Michael SASSON, et al., appellants, v. SETINA MANUFACTURING COMPANY, INC., respondent, et al., defendant.
In an action to recover damages for personal injuries, etc., the plaintiffs appeal, as limited by their brief, from so much of an order of the Supreme Court, Nassau County (McCarty III, J.), entered January 26, 2005, as granted the motion of the defendant Setina Manufacturing Company, Inc., for summary judgment dismissing the complaint insofar as asserted against it.
ORDERED that the order is affirmed insofar as appealed from, with costs.
The plaintiff Michael Sasson allegedly was seriously injured while on duty with the New York Police Department (hereinafter NYPD) when his patrol vehicle was struck by another vehicle and the deployment of the air bag forced his head into the partition behind his seat, otherwise known as the “cage.” The injured plaintiff and his wife, who asserted derivative claims, commenced this action against, inter alia, the defendant Setina Manufacturing Company, Inc., (hereinafter Setina), the alleged manufacturer of the partition. Setina moved for summary judgment dismissing the complaint insofar as asserted against it, and the Supreme Court granted the motion. We affirm.
Setina established its entitlement to judgment as a matter of law through the submission of the affidavit of its vice president who stated that none of the partitions sold by its distributors and used in New York Police Department vehicles were either the same model or type claimed by the plaintiff to have caused his injury (see Smith v. City of New York, 133 A.D.2d 818, 819, 520 N.Y.S.2d 195; Spallholtz v. Hampton C.F. Corp., 294 A.D.2d 424, 741 N.Y.S.2d 916; Hothan v. Herman Miller, Inc., 294 A.D.2d 333, 742 N.Y.S.2d 104). In opposition, the plaintiffs failed to submit any competent evidence sufficient to raise a triable issue of fact as to whether Setina manufactured the partition in question.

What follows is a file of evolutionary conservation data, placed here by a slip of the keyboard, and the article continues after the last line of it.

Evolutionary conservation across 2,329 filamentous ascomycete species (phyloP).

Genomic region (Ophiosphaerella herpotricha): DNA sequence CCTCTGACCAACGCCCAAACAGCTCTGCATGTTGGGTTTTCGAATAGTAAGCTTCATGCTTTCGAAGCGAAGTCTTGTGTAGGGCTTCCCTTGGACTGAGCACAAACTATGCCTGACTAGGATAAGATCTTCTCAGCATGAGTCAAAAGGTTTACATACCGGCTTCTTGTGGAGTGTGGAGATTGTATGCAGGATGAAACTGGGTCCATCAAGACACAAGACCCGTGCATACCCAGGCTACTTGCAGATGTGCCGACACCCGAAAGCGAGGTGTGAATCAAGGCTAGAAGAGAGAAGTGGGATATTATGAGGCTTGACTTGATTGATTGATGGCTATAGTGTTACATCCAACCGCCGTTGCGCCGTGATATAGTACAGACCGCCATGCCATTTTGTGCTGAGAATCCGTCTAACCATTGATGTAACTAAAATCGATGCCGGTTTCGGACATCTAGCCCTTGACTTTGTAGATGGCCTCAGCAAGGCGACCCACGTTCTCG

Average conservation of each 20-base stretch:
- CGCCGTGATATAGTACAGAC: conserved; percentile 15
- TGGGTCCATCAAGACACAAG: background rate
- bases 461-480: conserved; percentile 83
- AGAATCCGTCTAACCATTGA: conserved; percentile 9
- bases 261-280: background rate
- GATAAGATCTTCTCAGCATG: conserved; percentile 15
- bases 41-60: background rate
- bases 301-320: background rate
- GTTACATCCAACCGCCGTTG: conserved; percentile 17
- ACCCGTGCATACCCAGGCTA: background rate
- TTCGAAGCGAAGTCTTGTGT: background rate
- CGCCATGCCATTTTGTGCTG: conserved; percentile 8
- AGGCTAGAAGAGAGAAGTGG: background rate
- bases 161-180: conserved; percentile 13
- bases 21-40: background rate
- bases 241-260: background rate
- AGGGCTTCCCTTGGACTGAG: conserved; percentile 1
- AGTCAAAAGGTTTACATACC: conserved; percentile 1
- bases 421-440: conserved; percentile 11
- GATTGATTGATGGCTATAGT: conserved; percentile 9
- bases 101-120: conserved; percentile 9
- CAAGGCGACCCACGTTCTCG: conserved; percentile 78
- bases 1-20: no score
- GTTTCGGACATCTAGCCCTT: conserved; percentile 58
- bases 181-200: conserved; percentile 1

Furthermore, the plaintiffs' contention that summary judgment was premature because discovery had not occurred is without merit. “A party who claims ignorance of critical facts to defeat a motion for summary judgment (see CPLR 3212[f] ) must first demonstrate that the ignorance is unavoidable and that reasonable attempts were made to discover the facts which would give rise to a triable issue” (Cruz v. Otis El. Co., 238 A.D.2d 540, 656 N.Y.S.2d 688). Here, the plaintiffs failed to offer any evidence as to why they had not sought any records or information from the NYPD relative to the manufacturer of the allegedly defective partition in the fours years since the occurrence (see Feis v. A.S.D. Metal & Mach. Shop, 234 A.D.2d 504, 651 N.Y.S.2d 183; Cruz v. Otis El. Co., supra ). Mere hope and speculation that additional discovery might uncover evidence sufficient to raise a triable issue of fact is not sufficient (see Ordonez v. Levy, 19 A.D.3d 385, 386, 796 N.Y.S.2d 136; Mazzaferro v. Barterama Corp., 218 A.D.2d 643, 644, 630 N.Y.S.2d 346).
In light of this determination, the parties' contentions as to spoliation of evidence are academic.